All this talk about Steven Finn being the saviour of English fast bowling could be in danger of going to his head, but it would probably be complaining of altitude sickness well before it got there. The official tale of the tape has Finn standing at 6ft 7ins, making the lean pace merchant the tallest to have played Test cricket for England. If he gave his measurements a little more honestly, he would be on a par with the two players reputed to be the tallest in the history of the international game, Joel "Big Bird" Garner, the West Indian, and Bruce Reid, of Australia.
Finn tries to hide the fact that he actually stands 6ft 8ins, on account of it making him seem like "a bit of a freak". When he and Stuart Broad, the all-rounder, who is no Tom Thumb himself, shared the same corner of the dressing-room, their teammates nicknamed them the "Avatars". If Finn is uneasy about standing out, he is just going to have to live with it. Judging by the way he has started his Test career, he is set to be spending much of the near future in the limelight.
By the time he next appears at Lord's, where his county, Middlesex, are tenants, the paint will have dried on the inscription bearing his name on the honours board in the home-team dressing-room. And his five-wicket haul in the second innings against Bangladesh is unlikely to be his last at this level. He is still only 21, but Finn has always been a young achiever, and he was marked out long ago as having an international future.
He was first called in to a national team, the England Under 16s, at the age of 14. He was playing junior cricket with Hertfordshire, a minor county, at the time, and his switch to Middlesex, the better-funded, better-equipped, major county led to a brief falling-out between the neighbouring bodies. Toby Radford, the academy coach who took Finn to Middlesex and later oversaw his development as the county's head coach, said at the time: "He has a good chance of playing for England." He was not the only one of that opinion.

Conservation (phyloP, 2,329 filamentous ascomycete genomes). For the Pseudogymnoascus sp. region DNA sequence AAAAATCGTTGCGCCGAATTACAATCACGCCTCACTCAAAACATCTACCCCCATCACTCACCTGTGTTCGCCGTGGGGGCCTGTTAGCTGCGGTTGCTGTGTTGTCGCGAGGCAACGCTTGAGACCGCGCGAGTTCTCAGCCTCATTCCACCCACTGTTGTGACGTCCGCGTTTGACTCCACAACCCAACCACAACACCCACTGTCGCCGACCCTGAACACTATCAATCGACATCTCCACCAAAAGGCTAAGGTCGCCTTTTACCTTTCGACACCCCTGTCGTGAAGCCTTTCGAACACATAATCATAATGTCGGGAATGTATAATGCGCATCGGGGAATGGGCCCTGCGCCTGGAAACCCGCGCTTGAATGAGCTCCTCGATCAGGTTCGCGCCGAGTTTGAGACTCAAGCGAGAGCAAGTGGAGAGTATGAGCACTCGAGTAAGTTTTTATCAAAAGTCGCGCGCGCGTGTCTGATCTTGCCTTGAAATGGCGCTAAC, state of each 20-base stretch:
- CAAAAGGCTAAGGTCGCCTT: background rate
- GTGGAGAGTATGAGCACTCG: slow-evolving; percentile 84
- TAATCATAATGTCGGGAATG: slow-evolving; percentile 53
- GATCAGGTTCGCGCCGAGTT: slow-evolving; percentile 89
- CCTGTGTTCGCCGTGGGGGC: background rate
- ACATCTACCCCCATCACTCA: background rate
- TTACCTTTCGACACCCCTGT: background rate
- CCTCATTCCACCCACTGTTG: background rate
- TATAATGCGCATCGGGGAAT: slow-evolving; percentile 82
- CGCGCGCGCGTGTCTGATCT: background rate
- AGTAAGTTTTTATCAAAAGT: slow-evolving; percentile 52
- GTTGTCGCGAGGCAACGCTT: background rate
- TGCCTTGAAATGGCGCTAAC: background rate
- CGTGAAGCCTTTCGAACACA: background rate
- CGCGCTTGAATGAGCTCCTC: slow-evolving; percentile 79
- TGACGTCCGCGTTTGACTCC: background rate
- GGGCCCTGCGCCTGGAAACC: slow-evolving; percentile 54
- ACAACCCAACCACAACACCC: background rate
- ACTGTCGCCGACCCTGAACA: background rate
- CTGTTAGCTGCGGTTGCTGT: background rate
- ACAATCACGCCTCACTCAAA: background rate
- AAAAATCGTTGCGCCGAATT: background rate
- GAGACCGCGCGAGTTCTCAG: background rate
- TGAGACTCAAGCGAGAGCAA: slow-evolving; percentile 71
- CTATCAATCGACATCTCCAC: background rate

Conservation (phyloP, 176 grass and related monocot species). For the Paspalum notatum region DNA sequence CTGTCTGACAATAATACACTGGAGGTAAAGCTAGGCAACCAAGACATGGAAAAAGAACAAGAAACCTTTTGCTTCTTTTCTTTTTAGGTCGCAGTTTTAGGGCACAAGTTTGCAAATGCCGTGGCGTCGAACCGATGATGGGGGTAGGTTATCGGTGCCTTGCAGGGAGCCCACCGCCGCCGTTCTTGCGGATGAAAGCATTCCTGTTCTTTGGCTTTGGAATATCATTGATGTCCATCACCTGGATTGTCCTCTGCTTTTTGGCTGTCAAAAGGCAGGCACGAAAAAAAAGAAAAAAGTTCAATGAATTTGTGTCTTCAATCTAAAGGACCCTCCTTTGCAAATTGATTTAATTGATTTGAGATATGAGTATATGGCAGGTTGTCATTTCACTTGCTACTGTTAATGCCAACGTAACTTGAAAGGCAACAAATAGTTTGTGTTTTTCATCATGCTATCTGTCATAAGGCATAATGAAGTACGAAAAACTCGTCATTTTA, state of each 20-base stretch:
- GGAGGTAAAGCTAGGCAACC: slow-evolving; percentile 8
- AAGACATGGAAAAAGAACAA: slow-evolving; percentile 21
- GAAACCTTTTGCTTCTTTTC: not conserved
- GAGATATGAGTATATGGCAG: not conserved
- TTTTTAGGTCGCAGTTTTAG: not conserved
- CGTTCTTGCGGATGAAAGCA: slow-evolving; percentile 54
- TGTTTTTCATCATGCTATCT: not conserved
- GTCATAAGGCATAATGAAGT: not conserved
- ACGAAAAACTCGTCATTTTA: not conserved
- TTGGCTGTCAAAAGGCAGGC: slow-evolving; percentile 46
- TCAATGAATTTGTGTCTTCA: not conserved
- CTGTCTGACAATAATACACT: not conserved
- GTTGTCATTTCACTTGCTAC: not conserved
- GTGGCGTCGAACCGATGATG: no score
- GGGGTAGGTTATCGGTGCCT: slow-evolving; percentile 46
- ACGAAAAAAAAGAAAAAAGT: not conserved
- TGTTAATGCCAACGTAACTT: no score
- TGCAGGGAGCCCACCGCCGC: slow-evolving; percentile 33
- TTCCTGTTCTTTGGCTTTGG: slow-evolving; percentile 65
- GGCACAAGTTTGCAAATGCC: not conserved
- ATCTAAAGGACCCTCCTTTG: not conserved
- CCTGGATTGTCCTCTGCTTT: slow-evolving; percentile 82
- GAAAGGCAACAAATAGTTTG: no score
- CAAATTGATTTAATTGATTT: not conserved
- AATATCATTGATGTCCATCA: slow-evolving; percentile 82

At 16, Finn became the youngest debutant in the senior Middlesex side since Fred Titmus, the great all-rounder, made his bow 56 years earlier. When he did get leave from his professional side to play weekend club cricket, Finn turned out for a variety of sides in his home town of Watford, where his father, Terry, had been a league seam-bowler of repute. The league is hardly a renowned nursery for talent, but also counts Monty Panesar, the England left-arm spinner, among its recent products.
The club Finn played for as a colt, Watford Town, also has Mark Ilott, a left-arm seamer who played Test cricket for England, among its alumni. Finn has not taken long to turn heads at the very highest level. He has a bowling action that is "as close to perfect as is possible," as Michael Holding, the West Indian who possessed a famously smooth action of his own as a leading fast bowler of the past, said on commentary.
Even though Finn took nine wickets in the match, the Bangladesh batsmen did at least battle to prove they were capable of countering his pace and bounce in the second innings. While the touring side did much to prove that the disparity between themselves and England is shrinking, the same cannot be said of the considerable gap between their own batting resources and their bowlers. The manner the tourists fought to set England a target in this game was a boon for all those who believe they deserve their place among the Test elite.
However, their bowling was as meek as their batting was plucky, and Andrew Strauss (82) barely had to break sweat as he guided England to an eight-wicket victory just before tea yesterday. firstname.lastname@example.org